Real Estate Analysis and Commentary.

How to handle 2nd kitchens
October 17th, 2014 8:05 PM

Second Kitchens

Sooner or later, an appraiser will come across a property that is zoned for single-family use but has a second kitchen. After cringing, the appraiser takes the photo of the second kitchen and includes it in the report but barely addresses the second kitchen in the addendum.

In this module, we will address the most common questions we see from lenders regarding second kitchens so that the appraiser will be aware of the importance of supplying proper disclosure comments that will assist the client in understanding the report. Please note that requirements addressing second kitchens vary from client to client and may also vary based on the scope of work.

Assuming the subject is a single-family residence, the first and most important question that needs to be answered is if the subject’s zoning allows for single-family residential properties to have second kitchens. When a property is zoned for single-family use, a second kitchen might be in violation of zoning codes, making the subject’s present use illegal. Always first address if the subject’s zoning allows for a second kitchen.

The follow-up question pertaining to second kitchens is if the appraiser could confirm if permits were issued specifically for the subject’s second kitchen. This comment should include the data source of the information. In some markets, permits are difficult to confirm. The appraiser should include comments on their due diligence in trying to confirm permits.

Additionally, the appraiser must address if the second kitchen was completed in a workmanlike manner and if it creates any health or safety issues. Occasionally, when second kitchens are completed without permits, the workmanship might be less than professional, creating a safety issue. That is another reason that confirming permits is so important.

Finally, the appraiser should address if second kitchens are “typical” for the market. Acknowledging what comparables used in the report also have second kitchens would provide support for second kitchens being typical.

Appraisers should keep in mind that the existence of a second kitchen may qualify that area to be reported as an accessory dwelling unit. Accessory dwelling units are independent living areas containing a kitchen and full bath and their own direct access to the outside. If this area is an accessory dwelling unit, the comments should include if this ADU is a legal use per zoning and if it is permitted. In these cases, a comparable with an ADU is a Fannie Mae requirement in order to support adjustments and marketability.

These comments will paint a clear picture to the client regarding the issues with the second kitchen.

The scope of work and client-specific requirements should be followed regarding the information that was addressed for each item above.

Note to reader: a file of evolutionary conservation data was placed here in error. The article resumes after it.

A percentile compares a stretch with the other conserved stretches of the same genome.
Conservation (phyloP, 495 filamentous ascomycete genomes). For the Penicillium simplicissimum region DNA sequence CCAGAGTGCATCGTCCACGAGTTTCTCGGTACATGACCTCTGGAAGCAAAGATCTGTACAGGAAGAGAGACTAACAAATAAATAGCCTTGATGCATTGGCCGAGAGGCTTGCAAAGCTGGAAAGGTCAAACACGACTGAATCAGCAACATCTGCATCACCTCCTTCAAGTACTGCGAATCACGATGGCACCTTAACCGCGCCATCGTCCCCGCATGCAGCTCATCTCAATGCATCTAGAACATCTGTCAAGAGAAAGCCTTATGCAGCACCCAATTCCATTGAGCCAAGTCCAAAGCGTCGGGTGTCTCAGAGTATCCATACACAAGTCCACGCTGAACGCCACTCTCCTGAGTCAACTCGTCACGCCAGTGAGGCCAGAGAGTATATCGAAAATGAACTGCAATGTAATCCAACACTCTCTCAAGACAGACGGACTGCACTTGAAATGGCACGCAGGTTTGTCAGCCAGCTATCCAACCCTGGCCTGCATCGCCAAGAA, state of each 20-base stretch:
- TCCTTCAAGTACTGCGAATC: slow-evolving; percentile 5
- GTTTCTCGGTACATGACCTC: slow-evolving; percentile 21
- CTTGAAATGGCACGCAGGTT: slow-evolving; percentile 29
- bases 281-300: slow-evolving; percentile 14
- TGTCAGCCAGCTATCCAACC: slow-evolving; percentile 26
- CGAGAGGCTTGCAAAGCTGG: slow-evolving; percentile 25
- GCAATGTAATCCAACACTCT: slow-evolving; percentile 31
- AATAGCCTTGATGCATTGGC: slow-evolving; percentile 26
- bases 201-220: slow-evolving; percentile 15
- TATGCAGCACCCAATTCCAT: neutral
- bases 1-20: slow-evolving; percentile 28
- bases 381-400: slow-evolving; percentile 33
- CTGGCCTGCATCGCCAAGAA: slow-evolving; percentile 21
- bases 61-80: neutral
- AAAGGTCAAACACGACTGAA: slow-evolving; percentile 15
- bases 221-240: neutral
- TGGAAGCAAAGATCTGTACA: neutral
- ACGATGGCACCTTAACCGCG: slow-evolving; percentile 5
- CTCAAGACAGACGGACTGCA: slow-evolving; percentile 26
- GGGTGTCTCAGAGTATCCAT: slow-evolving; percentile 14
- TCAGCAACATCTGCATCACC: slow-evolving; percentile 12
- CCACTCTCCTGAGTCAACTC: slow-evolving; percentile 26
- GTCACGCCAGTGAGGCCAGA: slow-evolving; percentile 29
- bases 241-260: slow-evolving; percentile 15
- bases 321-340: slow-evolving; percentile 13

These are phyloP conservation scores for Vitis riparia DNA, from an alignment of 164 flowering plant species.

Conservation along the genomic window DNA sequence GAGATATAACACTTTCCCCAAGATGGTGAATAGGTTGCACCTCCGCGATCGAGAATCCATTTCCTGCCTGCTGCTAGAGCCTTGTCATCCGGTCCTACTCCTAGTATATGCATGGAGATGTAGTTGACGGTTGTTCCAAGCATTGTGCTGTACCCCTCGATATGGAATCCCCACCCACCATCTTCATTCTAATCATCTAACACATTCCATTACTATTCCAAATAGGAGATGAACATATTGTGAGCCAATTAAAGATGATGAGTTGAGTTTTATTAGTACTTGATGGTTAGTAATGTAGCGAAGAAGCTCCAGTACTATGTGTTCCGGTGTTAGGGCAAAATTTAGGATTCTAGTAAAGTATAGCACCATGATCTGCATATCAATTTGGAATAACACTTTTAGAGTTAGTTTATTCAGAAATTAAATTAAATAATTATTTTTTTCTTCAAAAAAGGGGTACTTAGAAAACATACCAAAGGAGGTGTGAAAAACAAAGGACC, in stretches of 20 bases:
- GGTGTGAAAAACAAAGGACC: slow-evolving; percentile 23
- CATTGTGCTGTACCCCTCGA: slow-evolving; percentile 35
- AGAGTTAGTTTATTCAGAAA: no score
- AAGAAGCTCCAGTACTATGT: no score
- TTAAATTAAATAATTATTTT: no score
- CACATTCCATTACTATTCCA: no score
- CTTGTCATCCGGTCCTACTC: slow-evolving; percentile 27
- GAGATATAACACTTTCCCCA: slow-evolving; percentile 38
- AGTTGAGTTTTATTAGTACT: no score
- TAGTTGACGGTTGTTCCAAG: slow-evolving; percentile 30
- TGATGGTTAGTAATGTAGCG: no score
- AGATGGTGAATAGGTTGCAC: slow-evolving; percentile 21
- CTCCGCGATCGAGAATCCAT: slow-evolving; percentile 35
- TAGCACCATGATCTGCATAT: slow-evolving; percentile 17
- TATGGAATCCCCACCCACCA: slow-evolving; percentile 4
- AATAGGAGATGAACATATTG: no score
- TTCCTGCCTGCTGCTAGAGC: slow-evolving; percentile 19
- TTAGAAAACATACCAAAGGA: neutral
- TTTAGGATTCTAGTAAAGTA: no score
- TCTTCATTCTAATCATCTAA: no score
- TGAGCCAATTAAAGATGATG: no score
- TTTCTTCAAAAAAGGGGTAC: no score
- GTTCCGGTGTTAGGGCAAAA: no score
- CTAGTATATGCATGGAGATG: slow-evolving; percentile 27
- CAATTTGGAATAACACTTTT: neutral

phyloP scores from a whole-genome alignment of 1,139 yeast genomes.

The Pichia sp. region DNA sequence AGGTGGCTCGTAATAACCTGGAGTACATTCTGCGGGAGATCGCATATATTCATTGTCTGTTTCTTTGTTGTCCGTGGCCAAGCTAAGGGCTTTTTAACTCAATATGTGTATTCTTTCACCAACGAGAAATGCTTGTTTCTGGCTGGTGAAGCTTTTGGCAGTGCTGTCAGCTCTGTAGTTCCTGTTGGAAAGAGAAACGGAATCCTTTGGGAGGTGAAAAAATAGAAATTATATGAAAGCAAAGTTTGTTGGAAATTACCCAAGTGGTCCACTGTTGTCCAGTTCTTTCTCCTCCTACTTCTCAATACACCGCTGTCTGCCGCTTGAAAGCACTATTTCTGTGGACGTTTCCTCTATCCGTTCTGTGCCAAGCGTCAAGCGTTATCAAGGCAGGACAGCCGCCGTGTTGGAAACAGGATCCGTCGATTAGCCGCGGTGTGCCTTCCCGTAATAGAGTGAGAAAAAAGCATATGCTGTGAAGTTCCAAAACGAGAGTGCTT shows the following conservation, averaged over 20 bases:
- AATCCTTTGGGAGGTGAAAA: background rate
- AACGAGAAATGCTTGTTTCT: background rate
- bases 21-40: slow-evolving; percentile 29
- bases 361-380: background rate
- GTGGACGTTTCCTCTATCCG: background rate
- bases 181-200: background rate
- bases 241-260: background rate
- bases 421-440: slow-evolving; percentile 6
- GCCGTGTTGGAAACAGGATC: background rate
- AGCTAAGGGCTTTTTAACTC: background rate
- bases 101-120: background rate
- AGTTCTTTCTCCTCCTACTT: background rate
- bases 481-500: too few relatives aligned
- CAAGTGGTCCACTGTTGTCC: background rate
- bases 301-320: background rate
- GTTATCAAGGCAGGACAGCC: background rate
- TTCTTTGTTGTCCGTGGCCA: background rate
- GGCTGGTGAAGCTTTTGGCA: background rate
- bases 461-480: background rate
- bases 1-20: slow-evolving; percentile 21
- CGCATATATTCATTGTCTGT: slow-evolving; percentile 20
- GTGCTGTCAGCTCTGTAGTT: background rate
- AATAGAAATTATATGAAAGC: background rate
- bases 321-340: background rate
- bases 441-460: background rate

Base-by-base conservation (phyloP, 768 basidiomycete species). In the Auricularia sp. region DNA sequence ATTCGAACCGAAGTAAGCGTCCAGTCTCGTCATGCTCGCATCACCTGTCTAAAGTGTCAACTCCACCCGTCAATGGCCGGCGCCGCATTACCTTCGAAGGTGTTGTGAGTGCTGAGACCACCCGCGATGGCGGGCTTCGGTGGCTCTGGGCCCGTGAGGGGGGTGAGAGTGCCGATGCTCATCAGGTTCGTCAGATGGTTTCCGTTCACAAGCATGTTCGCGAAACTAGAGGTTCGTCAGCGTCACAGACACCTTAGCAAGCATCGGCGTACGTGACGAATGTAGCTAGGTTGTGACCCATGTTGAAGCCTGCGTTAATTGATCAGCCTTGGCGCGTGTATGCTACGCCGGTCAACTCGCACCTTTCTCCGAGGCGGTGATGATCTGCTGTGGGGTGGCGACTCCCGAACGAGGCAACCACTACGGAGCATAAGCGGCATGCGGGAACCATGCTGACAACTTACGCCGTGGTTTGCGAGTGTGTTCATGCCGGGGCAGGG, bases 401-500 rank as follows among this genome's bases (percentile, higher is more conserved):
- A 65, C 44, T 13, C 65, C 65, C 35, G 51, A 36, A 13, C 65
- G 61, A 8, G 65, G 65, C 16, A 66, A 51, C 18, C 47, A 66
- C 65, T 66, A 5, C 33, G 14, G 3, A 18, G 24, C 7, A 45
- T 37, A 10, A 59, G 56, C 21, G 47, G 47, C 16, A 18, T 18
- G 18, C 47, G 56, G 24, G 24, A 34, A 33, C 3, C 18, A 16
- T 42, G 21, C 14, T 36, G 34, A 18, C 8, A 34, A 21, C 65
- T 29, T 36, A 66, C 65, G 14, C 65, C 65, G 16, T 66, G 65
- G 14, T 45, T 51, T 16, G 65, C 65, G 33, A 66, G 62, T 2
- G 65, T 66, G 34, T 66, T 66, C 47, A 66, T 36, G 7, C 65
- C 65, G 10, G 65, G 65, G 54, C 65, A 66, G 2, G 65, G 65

For reports going to Fannie Mae or the secondary market, if the second kitchen is illegal per zoning or creates a health or safety issue, the report generally would be completed “subject to” removal of the illegal item which is usually just the stove. When the second kitchen is allowed per zoning but the appraiser could not confirm permits, Fannie Mae’s requirement is to comment on the quality and appearance of the work and its impact, if any, on the market value of the subject. A client may go a step further by asking the appraiser to note if non-permitted second kitchens are “typical” for the market and to demonstrate this by including comparables that also have non-permitted second kitchens in order to demonstrate market acceptance.

When the loan is not headed to the secondary market but rather is being kept in the client’s portfolio, the scope of work may require that the report be completed “as-is”. In this case, it is important to understand and follow the client’s direction when addressing these items. In many cases, an adjustment for the market reaction to the estimated cost-to-cure to remove the second kitchen addresses the client’s concerns. It is up to the appraiser to be acquainted with specific client requirements. The appraiser should disclose that the report was not developed to meet secondary market guidelines.

Please note that there are gray areas in addressing second kitchens, and this module is not meant to be the final word on these difficult items but is instead intended to provide information on the most common items that we see from clients when the subject property has a second kitchen. The appraiser should always ascertain the specific lender guidelines for addressing second kitchens as they sometimes vary significantly from client to client.

Second Kitchen Checklist

· Is the second kitchen legal per zoning?

· Could the appraiser confirm permits for the subject’s second kitchen?

· Was the second kitchen completed in a workmanlike manner?

· Does the second kitchen create a health or safety issue?

· Are second kitchens “typical” for the market?

· If second kitchens are typical, address which comparables have second kitchens.

· If permits could not be confirmed, do any of the comparables also have non-permitted second kitchens, providing support for market acceptance?

· Address client-specific guidelines for second kitchens which may include removing the second kitchen or providing and adjusting for a cost-to-cure for removal of the second kitchen when found to be illegal, non-permitted, or if it creates a health or safety issue.

· The appraiser should ascertain if the area that includes the second kitchen now should be considered an accessory dwelling unit.

Posted in:General
Posted by Wayne Henry on October 17th, 2014 8:05 PMPost a Comment

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